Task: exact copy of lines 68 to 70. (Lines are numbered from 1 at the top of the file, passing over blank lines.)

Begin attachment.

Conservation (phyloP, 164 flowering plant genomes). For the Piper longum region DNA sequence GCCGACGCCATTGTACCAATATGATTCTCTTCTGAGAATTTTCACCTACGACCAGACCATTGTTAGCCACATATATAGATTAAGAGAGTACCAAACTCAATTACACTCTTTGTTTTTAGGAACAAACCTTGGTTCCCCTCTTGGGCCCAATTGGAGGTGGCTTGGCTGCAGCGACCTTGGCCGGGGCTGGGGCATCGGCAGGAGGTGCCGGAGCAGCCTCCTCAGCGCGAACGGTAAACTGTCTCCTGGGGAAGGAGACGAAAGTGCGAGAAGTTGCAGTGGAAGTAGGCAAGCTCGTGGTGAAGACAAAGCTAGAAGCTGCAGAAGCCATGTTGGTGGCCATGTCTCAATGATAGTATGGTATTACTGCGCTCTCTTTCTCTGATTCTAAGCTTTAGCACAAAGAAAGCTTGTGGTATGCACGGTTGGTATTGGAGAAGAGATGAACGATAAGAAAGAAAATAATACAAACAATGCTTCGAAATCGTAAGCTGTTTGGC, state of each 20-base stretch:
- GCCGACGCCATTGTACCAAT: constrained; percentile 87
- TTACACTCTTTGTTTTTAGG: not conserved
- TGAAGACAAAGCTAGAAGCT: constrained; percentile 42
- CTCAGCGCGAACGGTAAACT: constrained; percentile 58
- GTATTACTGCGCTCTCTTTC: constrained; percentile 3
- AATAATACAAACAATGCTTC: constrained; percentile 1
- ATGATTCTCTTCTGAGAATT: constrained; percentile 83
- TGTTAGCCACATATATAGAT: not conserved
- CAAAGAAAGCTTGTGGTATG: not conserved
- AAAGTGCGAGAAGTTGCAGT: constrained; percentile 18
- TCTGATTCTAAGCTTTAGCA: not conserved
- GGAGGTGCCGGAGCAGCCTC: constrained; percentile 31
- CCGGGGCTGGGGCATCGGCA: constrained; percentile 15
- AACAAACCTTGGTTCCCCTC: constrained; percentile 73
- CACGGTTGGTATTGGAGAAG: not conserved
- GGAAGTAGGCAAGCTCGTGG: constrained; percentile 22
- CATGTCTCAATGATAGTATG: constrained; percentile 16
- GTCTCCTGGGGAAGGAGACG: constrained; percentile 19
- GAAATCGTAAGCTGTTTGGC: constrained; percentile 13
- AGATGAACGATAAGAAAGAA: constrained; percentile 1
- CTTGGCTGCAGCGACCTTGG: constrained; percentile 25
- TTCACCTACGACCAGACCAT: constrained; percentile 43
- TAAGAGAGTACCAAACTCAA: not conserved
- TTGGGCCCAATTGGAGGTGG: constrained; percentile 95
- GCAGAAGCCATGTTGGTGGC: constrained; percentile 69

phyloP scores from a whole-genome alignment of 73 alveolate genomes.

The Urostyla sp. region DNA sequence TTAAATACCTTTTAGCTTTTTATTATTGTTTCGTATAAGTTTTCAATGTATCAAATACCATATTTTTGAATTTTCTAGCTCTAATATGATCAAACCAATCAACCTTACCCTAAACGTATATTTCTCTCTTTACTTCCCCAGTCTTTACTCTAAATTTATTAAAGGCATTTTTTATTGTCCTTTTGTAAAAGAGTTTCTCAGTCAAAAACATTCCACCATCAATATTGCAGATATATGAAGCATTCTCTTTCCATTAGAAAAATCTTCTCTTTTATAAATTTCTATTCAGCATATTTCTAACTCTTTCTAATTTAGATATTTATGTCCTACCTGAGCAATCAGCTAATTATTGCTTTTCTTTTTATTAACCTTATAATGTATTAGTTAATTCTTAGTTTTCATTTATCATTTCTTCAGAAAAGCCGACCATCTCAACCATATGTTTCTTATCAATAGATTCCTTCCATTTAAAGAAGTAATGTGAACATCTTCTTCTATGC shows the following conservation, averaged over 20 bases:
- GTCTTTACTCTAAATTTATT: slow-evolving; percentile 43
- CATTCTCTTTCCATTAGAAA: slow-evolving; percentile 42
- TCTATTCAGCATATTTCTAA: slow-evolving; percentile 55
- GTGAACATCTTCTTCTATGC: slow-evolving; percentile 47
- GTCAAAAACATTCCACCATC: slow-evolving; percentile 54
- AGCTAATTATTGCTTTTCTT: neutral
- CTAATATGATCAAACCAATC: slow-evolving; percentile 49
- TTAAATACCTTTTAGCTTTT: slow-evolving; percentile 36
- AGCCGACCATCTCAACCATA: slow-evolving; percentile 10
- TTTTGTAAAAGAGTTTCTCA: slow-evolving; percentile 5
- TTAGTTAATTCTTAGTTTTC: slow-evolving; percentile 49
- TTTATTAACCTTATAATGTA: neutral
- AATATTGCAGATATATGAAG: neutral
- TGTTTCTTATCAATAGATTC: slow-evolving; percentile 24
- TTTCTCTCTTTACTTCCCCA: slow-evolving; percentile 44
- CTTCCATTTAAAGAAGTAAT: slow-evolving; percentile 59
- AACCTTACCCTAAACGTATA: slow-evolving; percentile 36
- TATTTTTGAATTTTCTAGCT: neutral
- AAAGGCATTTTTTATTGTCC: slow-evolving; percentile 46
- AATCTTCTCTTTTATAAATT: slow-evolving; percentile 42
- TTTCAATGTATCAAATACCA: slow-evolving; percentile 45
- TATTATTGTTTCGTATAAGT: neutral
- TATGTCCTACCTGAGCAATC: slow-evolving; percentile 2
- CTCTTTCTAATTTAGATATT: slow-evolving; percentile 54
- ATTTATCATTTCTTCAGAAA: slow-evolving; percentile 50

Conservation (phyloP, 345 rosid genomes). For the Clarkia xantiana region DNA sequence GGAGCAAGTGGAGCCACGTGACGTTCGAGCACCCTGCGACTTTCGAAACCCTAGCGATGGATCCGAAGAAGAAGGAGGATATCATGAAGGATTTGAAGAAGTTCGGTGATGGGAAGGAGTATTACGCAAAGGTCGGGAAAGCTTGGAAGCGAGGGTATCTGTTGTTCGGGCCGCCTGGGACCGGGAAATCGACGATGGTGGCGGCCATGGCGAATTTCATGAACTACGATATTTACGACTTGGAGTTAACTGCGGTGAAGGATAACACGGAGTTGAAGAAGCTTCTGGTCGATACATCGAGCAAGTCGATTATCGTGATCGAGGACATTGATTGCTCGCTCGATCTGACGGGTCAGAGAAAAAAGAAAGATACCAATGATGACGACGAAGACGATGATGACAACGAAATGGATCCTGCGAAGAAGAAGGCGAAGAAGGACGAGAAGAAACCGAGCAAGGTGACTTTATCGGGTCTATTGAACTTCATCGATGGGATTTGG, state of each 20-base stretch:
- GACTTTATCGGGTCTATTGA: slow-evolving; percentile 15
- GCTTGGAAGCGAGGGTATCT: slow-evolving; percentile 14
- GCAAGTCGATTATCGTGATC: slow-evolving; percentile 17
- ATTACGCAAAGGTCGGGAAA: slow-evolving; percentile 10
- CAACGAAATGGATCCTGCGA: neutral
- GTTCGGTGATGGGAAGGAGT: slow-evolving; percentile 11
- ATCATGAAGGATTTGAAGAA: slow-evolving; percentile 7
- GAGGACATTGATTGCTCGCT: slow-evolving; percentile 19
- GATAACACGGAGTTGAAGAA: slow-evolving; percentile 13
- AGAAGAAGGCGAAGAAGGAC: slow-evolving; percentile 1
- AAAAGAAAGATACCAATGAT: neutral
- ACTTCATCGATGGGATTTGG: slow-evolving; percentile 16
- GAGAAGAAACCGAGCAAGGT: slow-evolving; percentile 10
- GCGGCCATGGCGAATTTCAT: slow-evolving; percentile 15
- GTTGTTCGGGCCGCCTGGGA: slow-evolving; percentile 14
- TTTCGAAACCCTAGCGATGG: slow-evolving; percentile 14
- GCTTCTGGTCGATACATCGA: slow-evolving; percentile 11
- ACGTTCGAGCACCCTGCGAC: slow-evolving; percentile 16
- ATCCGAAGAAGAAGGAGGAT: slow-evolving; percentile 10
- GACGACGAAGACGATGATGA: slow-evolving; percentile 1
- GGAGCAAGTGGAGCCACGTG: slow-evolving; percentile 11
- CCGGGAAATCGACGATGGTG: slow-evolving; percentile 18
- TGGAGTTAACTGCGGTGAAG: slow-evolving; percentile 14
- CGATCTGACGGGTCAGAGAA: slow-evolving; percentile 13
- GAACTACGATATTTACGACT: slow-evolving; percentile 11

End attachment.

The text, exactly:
- GCGGCCATGGCGAATTTCAT: slow-evolving; percentile 15
- GTTGTTCGGGCCGCCTGGGA: slow-evolving; percentile 14
- TTTCGAAACCCTAGCGATGG: slow-evolving; percentile 14